October 1 2014 Latest news:
Monday, November 12, 2012
The East of England Co-operative says an increase in cash flow will enable it to continue with its ambitious investment plans for the business despite a dip in profits due to a tough economic climate.
The Society’s turnover of £180.5million is down 6.1 per cent compared with last year and its underlying trading profit of £5.6m is down £1.3m compared with last year.
But it says the results have come as no surprise and, despite tough times, it remains focused on expanding the business using acquisition opportunities.
The interim results for the first half of the financial year show that the trading operations for the largest independent retailer in East Anglia produced a “healthy” net cash inflow of £13.8m, which generated a £2.7m increase in cash.
The society said the increase has enabled it to invest more than £6m in expanding its business. As a result of this investment the consumer co-operative, which is owned entirely by its members including customers, employees and the local community, has increased its members’ funds by over £2.5m to £242.3m since the end of the year.
Doug Field, Executive Officer - Finance and Technology, said: “We anticipated both difficult trading conditions and the dip in this year’s profits as the economic climate remains tough. Every sale and penny of our £5.6m profit has been hard won.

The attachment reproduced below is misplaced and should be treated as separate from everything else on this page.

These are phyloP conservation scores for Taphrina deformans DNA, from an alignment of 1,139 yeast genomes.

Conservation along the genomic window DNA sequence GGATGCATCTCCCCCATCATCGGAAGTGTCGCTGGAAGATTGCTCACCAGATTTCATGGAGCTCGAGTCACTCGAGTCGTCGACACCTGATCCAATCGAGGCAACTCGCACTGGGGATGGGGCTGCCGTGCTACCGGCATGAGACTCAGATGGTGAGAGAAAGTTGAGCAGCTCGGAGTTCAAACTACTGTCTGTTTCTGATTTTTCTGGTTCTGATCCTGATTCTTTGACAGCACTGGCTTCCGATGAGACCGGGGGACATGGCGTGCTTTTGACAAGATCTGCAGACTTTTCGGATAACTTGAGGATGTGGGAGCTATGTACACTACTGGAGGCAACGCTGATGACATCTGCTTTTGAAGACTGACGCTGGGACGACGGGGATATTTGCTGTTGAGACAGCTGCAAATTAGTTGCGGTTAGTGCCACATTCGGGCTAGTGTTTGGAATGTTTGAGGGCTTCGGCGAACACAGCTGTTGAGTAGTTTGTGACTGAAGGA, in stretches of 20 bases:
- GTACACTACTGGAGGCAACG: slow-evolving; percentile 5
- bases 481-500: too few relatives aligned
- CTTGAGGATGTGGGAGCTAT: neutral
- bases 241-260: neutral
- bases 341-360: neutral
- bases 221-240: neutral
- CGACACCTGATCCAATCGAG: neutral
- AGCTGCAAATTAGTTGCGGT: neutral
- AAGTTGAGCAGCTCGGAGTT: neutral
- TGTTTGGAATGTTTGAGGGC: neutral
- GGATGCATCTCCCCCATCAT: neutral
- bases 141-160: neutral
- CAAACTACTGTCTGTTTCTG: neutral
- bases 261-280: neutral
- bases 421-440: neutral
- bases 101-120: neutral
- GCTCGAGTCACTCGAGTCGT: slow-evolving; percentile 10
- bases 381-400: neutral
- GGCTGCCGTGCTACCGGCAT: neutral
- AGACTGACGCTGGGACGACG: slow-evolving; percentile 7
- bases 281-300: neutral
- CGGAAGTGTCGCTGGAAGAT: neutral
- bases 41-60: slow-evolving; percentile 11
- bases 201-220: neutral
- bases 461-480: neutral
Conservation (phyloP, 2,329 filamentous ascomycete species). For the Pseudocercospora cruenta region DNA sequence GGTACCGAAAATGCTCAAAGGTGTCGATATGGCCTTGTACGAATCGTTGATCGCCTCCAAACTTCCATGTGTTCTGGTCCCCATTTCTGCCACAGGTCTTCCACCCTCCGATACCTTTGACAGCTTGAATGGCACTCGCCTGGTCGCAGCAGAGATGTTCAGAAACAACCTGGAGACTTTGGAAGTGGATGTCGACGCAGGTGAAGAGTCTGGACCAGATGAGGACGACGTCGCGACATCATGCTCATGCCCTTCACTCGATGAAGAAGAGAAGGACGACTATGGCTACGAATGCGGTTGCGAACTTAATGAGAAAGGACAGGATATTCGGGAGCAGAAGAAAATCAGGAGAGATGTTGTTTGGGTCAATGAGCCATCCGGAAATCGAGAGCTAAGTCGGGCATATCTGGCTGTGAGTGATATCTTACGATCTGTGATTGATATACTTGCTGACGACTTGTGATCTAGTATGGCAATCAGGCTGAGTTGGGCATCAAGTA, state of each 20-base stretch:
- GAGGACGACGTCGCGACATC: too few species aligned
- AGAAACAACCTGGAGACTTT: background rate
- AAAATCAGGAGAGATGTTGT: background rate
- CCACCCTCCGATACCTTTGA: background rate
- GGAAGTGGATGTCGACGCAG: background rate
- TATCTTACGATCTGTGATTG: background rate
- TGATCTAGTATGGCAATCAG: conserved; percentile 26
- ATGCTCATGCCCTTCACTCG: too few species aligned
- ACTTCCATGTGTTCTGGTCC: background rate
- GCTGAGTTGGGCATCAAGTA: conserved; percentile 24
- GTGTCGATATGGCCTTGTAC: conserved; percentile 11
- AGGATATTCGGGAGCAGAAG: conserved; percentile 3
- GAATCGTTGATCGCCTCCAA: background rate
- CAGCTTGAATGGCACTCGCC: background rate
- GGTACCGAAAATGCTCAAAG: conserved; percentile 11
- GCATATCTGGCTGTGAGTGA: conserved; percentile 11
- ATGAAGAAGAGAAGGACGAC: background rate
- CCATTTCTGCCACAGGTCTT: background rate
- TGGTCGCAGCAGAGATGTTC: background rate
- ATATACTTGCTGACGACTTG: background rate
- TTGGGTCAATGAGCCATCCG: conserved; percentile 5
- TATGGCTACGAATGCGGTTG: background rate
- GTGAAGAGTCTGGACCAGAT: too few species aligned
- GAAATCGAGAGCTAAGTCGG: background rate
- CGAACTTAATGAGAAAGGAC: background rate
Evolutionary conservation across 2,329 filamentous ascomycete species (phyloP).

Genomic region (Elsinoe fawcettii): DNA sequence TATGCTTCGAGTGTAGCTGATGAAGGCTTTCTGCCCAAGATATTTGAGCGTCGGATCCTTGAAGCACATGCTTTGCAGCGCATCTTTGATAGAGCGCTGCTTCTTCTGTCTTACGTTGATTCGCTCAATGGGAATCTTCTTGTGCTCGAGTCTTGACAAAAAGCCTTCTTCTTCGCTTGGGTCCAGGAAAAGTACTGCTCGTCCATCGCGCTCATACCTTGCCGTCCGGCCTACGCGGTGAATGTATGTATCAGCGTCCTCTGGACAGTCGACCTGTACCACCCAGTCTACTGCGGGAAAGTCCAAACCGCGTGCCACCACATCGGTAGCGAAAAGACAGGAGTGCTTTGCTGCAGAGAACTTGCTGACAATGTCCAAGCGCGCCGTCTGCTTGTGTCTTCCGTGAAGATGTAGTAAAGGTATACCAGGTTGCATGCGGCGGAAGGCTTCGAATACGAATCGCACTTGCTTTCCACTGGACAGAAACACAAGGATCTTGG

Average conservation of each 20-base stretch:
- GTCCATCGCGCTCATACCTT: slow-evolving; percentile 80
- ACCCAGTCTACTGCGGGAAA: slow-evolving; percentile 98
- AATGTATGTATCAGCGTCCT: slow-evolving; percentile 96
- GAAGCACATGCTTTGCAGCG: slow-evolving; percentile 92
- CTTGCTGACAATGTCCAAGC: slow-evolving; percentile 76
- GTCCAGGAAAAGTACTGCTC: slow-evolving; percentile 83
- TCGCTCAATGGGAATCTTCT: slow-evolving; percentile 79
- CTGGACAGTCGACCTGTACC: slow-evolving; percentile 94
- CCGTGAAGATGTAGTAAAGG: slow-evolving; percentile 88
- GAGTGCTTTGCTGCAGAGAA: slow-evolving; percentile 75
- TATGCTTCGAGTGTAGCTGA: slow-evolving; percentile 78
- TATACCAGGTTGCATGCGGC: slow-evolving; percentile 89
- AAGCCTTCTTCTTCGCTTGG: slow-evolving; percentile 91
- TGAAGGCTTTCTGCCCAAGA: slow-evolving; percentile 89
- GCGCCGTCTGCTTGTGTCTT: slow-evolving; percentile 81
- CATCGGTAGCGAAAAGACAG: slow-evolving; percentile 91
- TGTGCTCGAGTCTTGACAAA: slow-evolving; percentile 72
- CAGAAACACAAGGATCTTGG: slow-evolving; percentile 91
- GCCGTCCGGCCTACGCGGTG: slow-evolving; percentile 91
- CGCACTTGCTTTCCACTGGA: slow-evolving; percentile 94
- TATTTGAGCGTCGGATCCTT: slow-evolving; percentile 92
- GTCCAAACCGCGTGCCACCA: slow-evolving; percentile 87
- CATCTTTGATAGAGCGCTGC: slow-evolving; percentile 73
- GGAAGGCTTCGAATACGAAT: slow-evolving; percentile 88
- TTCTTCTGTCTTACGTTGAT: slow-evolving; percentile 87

“We remain focused on creating a modern, customer-focused Society that is built on quality, profitability and social responsibility. It has been a productive first half of the year in terms of meeting our ambitious growth plans and we have continued to embrace our Co-operative values by supporting and investing in the local communities in which we operate.”
The East of England Co-operative Society’s highlights from the last six months include:
· The opening of a new £3.5 million supermarket in Wickham Market, Suffolk
· The investment of nearly £1million in the renovation of the Society’s Earls Colne store in Essex and over £300,000 on the refurbishment of the North Earlham store in Norwich
· Providing a lifeline for the village of Walberswick by acquiring The Tuck Shop, the village’s only local store, to save it from potential closure
· The launch of the Society’s Regional Investment Fund which will support new and growing businesses in the East of England
· The donation of £30,000 to three neonatal units across East Anglia to help buy new, specialist ventilator equipment for babies in intensive care
· The launch of a collaboration with the Ambulance Service which will provide 100 potentially life-saving defibrillation machines at rural locations across Norfolk, Suffolk and Essex
The complete interim report is available on the East of England Co-operative Society website at www.eastofengland.coop
The words ‘I’m out’ too often spell the end for an invention before it has even left the drawing board.